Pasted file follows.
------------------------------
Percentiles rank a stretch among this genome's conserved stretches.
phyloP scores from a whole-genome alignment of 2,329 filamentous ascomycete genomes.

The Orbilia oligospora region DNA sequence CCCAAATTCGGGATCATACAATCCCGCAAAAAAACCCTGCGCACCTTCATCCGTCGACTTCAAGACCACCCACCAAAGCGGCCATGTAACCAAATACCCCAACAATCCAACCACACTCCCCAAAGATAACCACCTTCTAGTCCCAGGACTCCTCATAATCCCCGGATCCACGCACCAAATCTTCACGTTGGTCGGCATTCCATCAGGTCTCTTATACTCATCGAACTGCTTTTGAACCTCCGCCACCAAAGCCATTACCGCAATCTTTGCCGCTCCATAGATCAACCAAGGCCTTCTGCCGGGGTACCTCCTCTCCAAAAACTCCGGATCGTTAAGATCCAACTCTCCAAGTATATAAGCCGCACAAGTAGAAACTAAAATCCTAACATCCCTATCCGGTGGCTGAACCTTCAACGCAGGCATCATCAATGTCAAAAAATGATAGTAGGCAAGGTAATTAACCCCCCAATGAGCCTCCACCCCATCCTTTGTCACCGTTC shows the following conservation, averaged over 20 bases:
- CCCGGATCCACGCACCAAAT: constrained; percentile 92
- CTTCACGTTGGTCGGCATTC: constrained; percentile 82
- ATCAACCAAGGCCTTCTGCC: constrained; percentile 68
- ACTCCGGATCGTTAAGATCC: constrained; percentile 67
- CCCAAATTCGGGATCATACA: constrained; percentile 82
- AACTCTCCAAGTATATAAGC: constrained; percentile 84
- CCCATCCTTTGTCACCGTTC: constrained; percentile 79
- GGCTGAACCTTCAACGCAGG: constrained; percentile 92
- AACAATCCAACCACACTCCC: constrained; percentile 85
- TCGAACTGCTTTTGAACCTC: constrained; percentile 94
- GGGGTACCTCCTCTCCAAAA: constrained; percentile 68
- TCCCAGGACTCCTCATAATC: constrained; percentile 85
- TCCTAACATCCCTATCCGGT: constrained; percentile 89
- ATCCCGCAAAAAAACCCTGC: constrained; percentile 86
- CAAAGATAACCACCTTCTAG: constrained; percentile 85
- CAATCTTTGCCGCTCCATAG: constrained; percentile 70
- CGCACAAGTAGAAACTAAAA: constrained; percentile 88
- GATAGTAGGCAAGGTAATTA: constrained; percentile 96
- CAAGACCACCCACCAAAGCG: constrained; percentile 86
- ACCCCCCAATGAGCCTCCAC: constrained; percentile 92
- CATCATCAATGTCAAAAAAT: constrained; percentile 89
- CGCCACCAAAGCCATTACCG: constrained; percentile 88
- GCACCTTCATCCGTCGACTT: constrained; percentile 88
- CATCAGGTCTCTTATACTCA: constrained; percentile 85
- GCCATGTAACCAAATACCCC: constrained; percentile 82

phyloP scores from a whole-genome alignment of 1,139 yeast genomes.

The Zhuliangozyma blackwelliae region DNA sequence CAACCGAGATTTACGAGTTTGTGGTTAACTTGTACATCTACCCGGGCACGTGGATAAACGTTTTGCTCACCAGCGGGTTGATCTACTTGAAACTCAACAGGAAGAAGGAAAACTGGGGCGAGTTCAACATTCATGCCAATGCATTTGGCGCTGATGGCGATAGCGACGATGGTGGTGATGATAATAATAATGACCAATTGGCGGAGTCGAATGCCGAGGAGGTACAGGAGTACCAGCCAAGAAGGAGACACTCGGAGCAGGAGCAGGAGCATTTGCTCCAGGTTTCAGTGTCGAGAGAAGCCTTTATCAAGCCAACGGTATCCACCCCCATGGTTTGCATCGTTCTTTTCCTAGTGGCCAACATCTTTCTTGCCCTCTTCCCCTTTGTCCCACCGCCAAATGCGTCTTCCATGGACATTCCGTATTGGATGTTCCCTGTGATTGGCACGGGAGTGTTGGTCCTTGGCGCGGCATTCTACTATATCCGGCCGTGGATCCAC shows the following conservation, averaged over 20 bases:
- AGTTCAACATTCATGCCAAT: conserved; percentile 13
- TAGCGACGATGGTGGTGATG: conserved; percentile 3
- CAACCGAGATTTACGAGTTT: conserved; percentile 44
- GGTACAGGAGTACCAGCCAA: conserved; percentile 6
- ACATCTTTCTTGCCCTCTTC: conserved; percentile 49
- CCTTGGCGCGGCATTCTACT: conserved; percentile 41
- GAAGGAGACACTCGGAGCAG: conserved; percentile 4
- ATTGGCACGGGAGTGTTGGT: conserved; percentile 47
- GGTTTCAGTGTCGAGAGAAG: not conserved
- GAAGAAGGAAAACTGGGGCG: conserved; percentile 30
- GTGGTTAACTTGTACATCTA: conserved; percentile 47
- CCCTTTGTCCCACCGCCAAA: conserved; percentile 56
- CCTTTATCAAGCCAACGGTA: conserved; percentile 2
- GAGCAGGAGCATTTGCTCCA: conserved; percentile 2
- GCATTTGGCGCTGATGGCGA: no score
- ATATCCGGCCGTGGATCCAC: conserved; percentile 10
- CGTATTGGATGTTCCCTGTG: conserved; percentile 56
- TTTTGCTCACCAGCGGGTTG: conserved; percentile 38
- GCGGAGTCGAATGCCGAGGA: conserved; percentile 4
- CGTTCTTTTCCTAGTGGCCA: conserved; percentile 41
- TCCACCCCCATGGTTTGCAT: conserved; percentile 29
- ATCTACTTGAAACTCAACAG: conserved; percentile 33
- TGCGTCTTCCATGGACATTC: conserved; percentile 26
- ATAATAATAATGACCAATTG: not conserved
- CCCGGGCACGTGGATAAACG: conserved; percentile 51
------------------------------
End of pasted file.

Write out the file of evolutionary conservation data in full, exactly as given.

Percentiles rank a stretch among this genome's conserved stretches.
phyloP scores from a whole-genome alignment of 2,329 filamentous ascomycete genomes.

The Orbilia oligospora region DNA sequence CCCAAATTCGGGATCATACAATCCCGCAAAAAAACCCTGCGCACCTTCATCCGTCGACTTCAAGACCACCCACCAAAGCGGCCATGTAACCAAATACCCCAACAATCCAACCACACTCCCCAAAGATAACCACCTTCTAGTCCCAGGACTCCTCATAATCCCCGGATCCACGCACCAAATCTTCACGTTGGTCGGCATTCCATCAGGTCTCTTATACTCATCGAACTGCTTTTGAACCTCCGCCACCAAAGCCATTACCGCAATCTTTGCCGCTCCATAGATCAACCAAGGCCTTCTGCCGGGGTACCTCCTCTCCAAAAACTCCGGATCGTTAAGATCCAACTCTCCAAGTATATAAGCCGCACAAGTAGAAACTAAAATCCTAACATCCCTATCCGGTGGCTGAACCTTCAACGCAGGCATCATCAATGTCAAAAAATGATAGTAGGCAAGGTAATTAACCCCCCAATGAGCCTCCACCCCATCCTTTGTCACCGTTC shows the following conservation, averaged over 20 bases:
- CCCGGATCCACGCACCAAAT: constrained; percentile 92
- CTTCACGTTGGTCGGCATTC: constrained; percentile 82
- ATCAACCAAGGCCTTCTGCC: constrained; percentile 68
- ACTCCGGATCGTTAAGATCC: constrained; percentile 67
- CCCAAATTCGGGATCATACA: constrained; percentile 82
- AACTCTCCAAGTATATAAGC: constrained; percentile 84
- CCCATCCTTTGTCACCGTTC: constrained; percentile 79
- GGCTGAACCTTCAACGCAGG: constrained; percentile 92
- AACAATCCAACCACACTCCC: constrained; percentile 85
- TCGAACTGCTTTTGAACCTC: constrained; percentile 94
- GGGGTACCTCCTCTCCAAAA: constrained; percentile 68
- TCCCAGGACTCCTCATAATC: constrained; percentile 85
- TCCTAACATCCCTATCCGGT: constrained; percentile 89
- ATCCCGCAAAAAAACCCTGC: constrained; percentile 86
- CAAAGATAACCACCTTCTAG: constrained; percentile 85
- CAATCTTTGCCGCTCCATAG: constrained; percentile 70
- CGCACAAGTAGAAACTAAAA: constrained; percentile 88
- GATAGTAGGCAAGGTAATTA: constrained; percentile 96
- CAAGACCACCCACCAAAGCG: constrained; percentile 86
- ACCCCCCAATGAGCCTCCAC: constrained; percentile 92
- CATCATCAATGTCAAAAAAT: constrained; percentile 89
- CGCCACCAAAGCCATTACCG: constrained; percentile 88
- GCACCTTCATCCGTCGACTT: constrained; percentile 88
- CATCAGGTCTCTTATACTCA: constrained; percentile 85
- GCCATGTAACCAAATACCCC: constrained; percentile 82

phyloP scores from a whole-genome alignment of 1,139 yeast genomes.

The Zhuliangozyma blackwelliae region DNA sequence CAACCGAGATTTACGAGTTTGTGGTTAACTTGTACATCTACCCGGGCACGTGGATAAACGTTTTGCTCACCAGCGGGTTGATCTACTTGAAACTCAACAGGAAGAAGGAAAACTGGGGCGAGTTCAACATTCATGCCAATGCATTTGGCGCTGATGGCGATAGCGACGATGGTGGTGATGATAATAATAATGACCAATTGGCGGAGTCGAATGCCGAGGAGGTACAGGAGTACCAGCCAAGAAGGAGACACTCGGAGCAGGAGCAGGAGCATTTGCTCCAGGTTTCAGTGTCGAGAGAAGCCTTTATCAAGCCAACGGTATCCACCCCCATGGTTTGCATCGTTCTTTTCCTAGTGGCCAACATCTTTCTTGCCCTCTTCCCCTTTGTCCCACCGCCAAATGCGTCTTCCATGGACATTCCGTATTGGATGTTCCCTGTGATTGGCACGGGAGTGTTGGTCCTTGGCGCGGCATTCTACTATATCCGGCCGTGGATCCAC shows the following conservation, averaged over 20 bases:
- AGTTCAACATTCATGCCAAT: conserved; percentile 13
- TAGCGACGATGGTGGTGATG: conserved; percentile 3
- CAACCGAGATTTACGAGTTT: conserved; percentile 44
- GGTACAGGAGTACCAGCCAA: conserved; percentile 6
- ACATCTTTCTTGCCCTCTTC: conserved; percentile 49
- CCTTGGCGCGGCATTCTACT: conserved; percentile 41
- GAAGGAGACACTCGGAGCAG: conserved; percentile 4
- ATTGGCACGGGAGTGTTGGT: conserved; percentile 47
- GGTTTCAGTGTCGAGAGAAG: not conserved
- GAAGAAGGAAAACTGGGGCG: conserved; percentile 30
- GTGGTTAACTTGTACATCTA: conserved; percentile 47
- CCCTTTGTCCCACCGCCAAA: conserved; percentile 56
- CCTTTATCAAGCCAACGGTA: conserved; percentile 2
- GAGCAGGAGCATTTGCTCCA: conserved; percentile 2
- GCATTTGGCGCTGATGGCGA: no score
- ATATCCGGCCGTGGATCCAC: conserved; percentile 10
- CGTATTGGATGTTCCCTGTG: conserved; percentile 56
- TTTTGCTCACCAGCGGGTTG: conserved; percentile 38
- GCGGAGTCGAATGCCGAGGA: conserved; percentile 4
- CGTTCTTTTCCTAGTGGCCA: conserved; percentile 41
- TCCACCCCCATGGTTTGCAT: conserved; percentile 29
- ATCTACTTGAAACTCAACAG: conserved; percentile 33
- TGCGTCTTCCATGGACATTC: conserved; percentile 26
- ATAATAATAATGACCAATTG: not conserved
- CCCGGGCACGTGGATAAACG: conserved; percentile 51